Analysis of target markets

Within the process of carrying out Strategic Analysis, choosing which customers and markets to concentrate on and looking at what has value to these customers ensures that your efforts and resources can be focused on the areas with the most potential for return.

One of the best starting points for strategic analysis is to look at who your key target audiences and customers are and what they do and value. Once you understand what your customers do and value, you can start to look for ways of helping them do what they do better. Where "better" is as judged by your customers, looking at what they value, not necessarily what you are good at.

The process of choosing a target audience can happen at two levels.

These demand-side views need to be matched against your capabilities and the competitive environment to understand what costs would be involved to reap these rewards.

Existing customers

In terms of customers you already have, many companies will have lists of customers and accounts (this is not always the case, particularly where there is a distribution channel involved).

The key questions to ask are: Who are the most important customers to you in terms of profit and strategic fit? What do these customers value? What are their business priorities? Where are the competitive pressures on these accounts? What can you offer in the way of improvements to keep them with you and increase your value to them, or your value to their customers?

For existing accounts we look at revenue and costs per customer to identify where the profitable customers are (which is not always as you would expect).

Secondly, we look at what these customers need and value to identify areas of opportunity, and possibly to find ways of grouping or segmenting customers who have similar needs or requirements.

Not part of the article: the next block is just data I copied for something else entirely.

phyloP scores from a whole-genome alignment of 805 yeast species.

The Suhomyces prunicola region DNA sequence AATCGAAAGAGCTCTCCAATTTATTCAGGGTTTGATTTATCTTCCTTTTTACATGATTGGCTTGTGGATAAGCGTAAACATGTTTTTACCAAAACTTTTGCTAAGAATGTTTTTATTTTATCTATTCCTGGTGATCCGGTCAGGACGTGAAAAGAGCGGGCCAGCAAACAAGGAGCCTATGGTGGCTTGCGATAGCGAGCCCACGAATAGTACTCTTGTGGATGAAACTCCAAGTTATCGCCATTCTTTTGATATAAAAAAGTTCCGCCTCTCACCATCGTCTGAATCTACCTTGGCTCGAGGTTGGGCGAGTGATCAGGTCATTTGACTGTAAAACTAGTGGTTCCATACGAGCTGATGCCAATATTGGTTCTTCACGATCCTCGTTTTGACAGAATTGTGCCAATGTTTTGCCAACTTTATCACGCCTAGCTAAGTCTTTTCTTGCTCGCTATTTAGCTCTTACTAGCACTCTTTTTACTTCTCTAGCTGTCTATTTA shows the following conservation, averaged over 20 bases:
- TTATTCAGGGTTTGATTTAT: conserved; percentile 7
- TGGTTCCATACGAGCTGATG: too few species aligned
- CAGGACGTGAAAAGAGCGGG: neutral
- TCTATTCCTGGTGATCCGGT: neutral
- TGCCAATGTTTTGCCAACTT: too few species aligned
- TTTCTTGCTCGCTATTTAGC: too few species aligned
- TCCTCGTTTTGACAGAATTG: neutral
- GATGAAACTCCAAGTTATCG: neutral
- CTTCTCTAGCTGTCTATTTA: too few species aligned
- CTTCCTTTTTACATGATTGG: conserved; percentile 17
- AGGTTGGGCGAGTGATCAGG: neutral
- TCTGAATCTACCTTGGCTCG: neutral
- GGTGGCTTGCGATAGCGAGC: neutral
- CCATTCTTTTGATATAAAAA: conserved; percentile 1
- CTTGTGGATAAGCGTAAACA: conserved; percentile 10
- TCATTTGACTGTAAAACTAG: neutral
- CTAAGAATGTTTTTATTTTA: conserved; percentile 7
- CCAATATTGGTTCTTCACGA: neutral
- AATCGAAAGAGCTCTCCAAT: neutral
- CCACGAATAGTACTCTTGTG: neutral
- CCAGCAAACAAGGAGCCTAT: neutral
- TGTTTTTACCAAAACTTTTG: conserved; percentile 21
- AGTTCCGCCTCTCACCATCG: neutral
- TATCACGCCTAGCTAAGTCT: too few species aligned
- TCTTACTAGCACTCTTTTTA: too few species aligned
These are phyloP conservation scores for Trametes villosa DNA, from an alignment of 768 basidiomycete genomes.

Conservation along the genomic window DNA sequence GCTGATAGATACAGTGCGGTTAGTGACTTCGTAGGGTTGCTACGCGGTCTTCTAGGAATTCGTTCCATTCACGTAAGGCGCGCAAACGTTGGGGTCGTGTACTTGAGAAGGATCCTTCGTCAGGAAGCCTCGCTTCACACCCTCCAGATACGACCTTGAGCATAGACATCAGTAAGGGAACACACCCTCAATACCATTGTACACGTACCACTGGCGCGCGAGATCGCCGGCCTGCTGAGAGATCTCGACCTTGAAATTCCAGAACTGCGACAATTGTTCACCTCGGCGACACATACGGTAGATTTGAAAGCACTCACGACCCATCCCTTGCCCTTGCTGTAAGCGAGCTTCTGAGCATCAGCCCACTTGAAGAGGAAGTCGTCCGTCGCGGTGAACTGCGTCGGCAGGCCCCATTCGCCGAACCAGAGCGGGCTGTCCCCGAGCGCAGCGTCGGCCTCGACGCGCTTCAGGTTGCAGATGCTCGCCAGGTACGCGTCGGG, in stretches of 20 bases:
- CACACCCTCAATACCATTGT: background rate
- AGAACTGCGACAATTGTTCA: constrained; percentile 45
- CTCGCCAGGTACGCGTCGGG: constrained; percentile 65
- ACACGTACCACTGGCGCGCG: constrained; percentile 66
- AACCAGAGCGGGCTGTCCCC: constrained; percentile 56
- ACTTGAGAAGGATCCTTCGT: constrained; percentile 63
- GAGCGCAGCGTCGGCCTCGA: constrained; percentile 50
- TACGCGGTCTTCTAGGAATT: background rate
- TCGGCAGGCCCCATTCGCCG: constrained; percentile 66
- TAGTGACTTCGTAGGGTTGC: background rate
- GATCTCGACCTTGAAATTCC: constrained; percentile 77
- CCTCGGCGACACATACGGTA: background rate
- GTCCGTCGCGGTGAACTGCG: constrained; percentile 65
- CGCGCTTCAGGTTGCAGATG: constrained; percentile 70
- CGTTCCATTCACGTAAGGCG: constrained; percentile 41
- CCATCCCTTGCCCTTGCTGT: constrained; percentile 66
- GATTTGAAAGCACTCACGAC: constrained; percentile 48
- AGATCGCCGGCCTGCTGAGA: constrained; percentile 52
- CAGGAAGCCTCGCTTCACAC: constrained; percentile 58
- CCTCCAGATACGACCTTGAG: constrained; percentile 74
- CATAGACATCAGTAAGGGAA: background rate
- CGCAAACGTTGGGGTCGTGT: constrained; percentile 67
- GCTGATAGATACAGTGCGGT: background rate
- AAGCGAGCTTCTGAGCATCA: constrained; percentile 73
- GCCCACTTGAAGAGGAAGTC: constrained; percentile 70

Surprisingly, although many companies have close working relationships with their major customers, there is plenty of evidence to show that few companies take the time to periodically review the whole relationship and to understand where and what customers really want. In particular, some of the existing knowledge has been filtered through distribution channels who may have their own agenda, or is focused on the here-and-now sorting out issues of delivery, price and quality on today's sales that the mechanics and future of the relationship can be overlooked, allowing competitors to sneak in.

Consequently this is where techniques such as relationship analysis, conjoint analysis, and for supply chains, value-chain analysis can have real power to unlock the profit potential from your customers.

New markets

The option for analysing target markets is to ask who could your customers be in the future. What sectors could you attack? Where are there economies of scale in meeting a group of customer's needs.

For new markets, research either in the form of desk research using existing studies and market intelligence, or in the form of bespoke market research studies will be needed to ascertain who are the best prospect areas.

It is possible to take an internal view without doing a data collection exercise, but It can be risky to rely on internal views of the wider markets, or even external views such as your distribution channel or existing customers.

The problem is that the perspective you have is likely to be biased because of your position in the market. This is known as the the sales-view bias.

Sales are mainly going to be spending most of their time talking to people who are interested in your product (the Pros). They see the market from the Pro end looking back. Consequently they spend less time talking to the rest of the market who become more interested in your competitors (the Cons). The risk is that the customers you don't see start changing the market (move you mouse over the picture to see this), or worse, you produce products and services that become more and more specific to a small number of existing customers and less and less relevant to a wider audience.

This means that it is always worth taking an objective, marketwide look to try and identify new markets that are arising, or threats that are developing. Market intelligence can be used to identify likely target customers and to source lists and existing market data. If market research is carried out a range techniques such as segmentation can be used to identify likely prospects backed up by in depth qualitative research to find out what these new customers are looking for.

With these perspectives, the next question is to draw this together to build options for the future and by evaluating the costs, risks and opportunities it is possible to prioritise the key strategies that are possible.

The information about chosen target markets needs to be matched against existing competencies and resources, and looked at in the light of competitive pressures.


Competitor analysis

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